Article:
Because of the level of real estate information on the Internet, when people hire a real estate agent today they should consider the particular services offered by the agent and the depth of their experience and knowledge in the relevant property sector. It really is no longer just about access to property listing information. Buyers and sellers historically found agents by referrals from family and friends. The Internet now provides ways to directly find qualified agents or to research the biography of an agent referred to you offline. One such site, AgentWorld.com, is quickly becoming the LinkedIn or Facebook for real estate agents. On this site a realtor can personalize their profile, take up a blog, post photos and videos and also create a link to their web site free of charge. Once unique content is put into their profile page the various search engines notice!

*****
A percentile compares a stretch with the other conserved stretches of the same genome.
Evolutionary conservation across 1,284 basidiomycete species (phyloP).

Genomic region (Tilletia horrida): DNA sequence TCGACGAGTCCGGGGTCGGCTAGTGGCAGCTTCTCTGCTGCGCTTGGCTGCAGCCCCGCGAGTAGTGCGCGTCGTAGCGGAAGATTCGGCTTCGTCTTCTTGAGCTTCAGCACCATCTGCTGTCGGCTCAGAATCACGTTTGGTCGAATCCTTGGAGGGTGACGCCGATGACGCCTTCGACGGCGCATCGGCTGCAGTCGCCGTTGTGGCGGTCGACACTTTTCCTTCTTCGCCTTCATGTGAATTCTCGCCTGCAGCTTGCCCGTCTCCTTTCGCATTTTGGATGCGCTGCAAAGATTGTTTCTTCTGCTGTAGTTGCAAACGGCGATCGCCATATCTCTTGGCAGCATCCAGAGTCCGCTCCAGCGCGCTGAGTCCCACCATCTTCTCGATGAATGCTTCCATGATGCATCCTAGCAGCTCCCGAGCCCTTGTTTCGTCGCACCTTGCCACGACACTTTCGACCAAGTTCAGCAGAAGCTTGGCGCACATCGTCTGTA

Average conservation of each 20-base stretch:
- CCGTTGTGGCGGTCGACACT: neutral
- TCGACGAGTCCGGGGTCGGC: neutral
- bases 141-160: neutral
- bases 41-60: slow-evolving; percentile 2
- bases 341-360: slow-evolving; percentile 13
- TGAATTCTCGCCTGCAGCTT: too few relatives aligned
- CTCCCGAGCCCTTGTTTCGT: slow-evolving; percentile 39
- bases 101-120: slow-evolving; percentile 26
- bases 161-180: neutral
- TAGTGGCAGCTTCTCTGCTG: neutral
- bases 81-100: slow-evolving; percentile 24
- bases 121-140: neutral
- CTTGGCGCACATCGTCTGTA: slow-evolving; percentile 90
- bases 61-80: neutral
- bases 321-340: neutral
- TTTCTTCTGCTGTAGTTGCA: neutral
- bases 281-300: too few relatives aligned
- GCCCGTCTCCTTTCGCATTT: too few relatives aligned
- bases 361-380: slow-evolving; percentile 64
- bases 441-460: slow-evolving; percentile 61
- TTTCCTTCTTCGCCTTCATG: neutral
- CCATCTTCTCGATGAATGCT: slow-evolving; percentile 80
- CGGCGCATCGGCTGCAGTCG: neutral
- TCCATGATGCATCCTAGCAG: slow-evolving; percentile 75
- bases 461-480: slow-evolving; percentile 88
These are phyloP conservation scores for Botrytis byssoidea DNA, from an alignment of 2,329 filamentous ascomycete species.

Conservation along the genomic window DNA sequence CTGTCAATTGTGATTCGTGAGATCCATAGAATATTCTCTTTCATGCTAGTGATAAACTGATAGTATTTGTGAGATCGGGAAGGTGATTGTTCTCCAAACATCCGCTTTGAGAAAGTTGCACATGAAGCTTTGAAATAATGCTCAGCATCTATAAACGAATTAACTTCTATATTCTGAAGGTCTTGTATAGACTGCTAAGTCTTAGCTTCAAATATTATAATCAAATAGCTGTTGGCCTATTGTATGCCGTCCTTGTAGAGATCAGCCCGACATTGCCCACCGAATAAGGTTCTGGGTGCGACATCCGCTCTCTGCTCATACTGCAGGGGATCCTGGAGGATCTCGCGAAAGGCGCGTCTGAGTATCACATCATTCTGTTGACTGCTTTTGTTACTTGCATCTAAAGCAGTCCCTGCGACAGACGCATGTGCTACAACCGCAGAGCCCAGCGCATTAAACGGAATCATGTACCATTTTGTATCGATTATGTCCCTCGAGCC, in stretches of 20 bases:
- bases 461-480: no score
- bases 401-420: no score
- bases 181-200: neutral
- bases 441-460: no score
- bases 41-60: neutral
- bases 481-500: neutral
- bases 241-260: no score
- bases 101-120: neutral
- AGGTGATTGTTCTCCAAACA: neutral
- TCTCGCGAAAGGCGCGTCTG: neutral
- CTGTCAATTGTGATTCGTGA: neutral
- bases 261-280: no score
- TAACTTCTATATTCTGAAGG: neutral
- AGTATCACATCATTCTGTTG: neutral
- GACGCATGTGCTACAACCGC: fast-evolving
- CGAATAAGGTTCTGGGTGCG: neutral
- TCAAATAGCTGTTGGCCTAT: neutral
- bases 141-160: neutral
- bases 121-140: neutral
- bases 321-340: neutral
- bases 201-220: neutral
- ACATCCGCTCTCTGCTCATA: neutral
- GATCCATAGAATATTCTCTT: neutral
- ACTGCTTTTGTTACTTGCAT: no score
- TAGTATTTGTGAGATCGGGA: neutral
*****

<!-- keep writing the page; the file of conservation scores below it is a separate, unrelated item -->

Some have argued that the web makes REALTORS and the MLS less relevant. We believe this will be false over time. It may change the role of the agent but can make knowledgeable, qualified, and professional REALTORS more relevant than ever. In fact, the quantity of real estate agents has risen significantly in recent years. No wonder, the Internet has made local property a worldwide business. Besides, Internet or not, the simple fact remains that the purchase of real property may be the largest single purchase a lot of people make in their life (or, for many investors, the biggest multiple purchases over a lifetime) and they want specialist help. Are you aware that MLS, it remains probably the most reliable source of real estate listing and sold information available and continues make it possible for efficient marketing of properties. So, what’s the function of all the online real estate information?